The Spring 2017 Lecture and Seminar were a great success!
The Nemea Center extends a warm "thank you" to our esteemed guest, Dr. Dimitri Nakassis
Monday, March 20, 2017
"The Road Less Traveled By? History, Archaeology, and Landscape in southern Greece"
Lecture Content: At first glance, the tranquil valleys and mountain passes of the western Argolid give the appearance being of a rather isolated and unremarkable region in southern Greece. In reality, this fertile area is crisscrossed by ancient roads and dotted with ruins that testify to its importance to the major powers of Greece from Classical antiquity to the Ottoman Empire. The results of the ongoing Western Argolid Regional Project, an archaeological project co-directed by the lecturer, have demonstrated that the western Argolid was a dynamic landscape whose study sheds new light on some big questions in Greek history and archaeology.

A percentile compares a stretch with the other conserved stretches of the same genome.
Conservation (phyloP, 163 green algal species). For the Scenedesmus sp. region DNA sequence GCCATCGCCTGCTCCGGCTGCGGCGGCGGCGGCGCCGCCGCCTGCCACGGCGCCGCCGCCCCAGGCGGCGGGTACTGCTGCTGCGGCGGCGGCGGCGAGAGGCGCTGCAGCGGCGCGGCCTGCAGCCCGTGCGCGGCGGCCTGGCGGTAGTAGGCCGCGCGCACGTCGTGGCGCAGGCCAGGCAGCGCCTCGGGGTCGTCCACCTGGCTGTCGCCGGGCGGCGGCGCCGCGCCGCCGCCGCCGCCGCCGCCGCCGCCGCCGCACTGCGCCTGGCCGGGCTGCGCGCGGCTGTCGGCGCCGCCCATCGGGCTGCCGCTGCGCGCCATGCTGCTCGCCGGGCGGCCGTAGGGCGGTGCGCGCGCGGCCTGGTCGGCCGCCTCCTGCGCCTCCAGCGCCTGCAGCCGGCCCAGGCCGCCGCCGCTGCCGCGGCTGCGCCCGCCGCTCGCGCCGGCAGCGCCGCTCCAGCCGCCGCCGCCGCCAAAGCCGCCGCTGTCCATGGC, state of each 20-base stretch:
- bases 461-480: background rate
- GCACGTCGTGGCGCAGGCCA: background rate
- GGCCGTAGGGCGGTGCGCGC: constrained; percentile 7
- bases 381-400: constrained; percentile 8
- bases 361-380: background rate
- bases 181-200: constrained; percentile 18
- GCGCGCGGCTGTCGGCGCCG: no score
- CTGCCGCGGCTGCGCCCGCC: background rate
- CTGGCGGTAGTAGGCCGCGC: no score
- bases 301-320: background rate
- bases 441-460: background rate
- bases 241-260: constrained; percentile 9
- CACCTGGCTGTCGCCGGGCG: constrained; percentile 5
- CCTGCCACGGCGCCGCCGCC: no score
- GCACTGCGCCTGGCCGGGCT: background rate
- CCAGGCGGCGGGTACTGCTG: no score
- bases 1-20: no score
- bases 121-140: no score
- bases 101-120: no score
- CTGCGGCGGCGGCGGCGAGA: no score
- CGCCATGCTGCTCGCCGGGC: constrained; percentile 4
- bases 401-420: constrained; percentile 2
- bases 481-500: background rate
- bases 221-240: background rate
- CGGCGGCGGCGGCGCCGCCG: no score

Tuesday, March 21, 2017:
"These aren't the Mycenaeans we're looking for"
Lecture Content: The term "Mycenaean" is typically used for the Late Bronze Age societies of the Greek mainland and other parts of the Aegean basin, but we would do well to remember that our concept of these people, whoever they were, and our word for them, is ours, and it need not describe an internal reality. The term “Mycenaean” can be a useful one for historians and archaeologists, but it is also undoubtedly dangerous. We’ve grown accustomed to thinking of “the Mycenaeans” as a homogeneous palatial culture characterized by extreme hierarchy and centralization, focused on the mainland of central and southern Greece. In this paper, Dr. Nakassis argued that this picture is a significant distortion of the available evidence and he deconstructed this modern image through an analysis of the historiography of the place of the Mycenaeans in the broader sweep of Greek prehistory and history and the internal heterogeneity of this world, across time and space. Turning to the internal operation of the polity we understand best, Pylos, he then very briefly sketched a new model of Mycenaean society and economy and a new way to understand Late Bronze Age communities.
To see Past Events, go to Past Nemea Center Lectures and Seminars.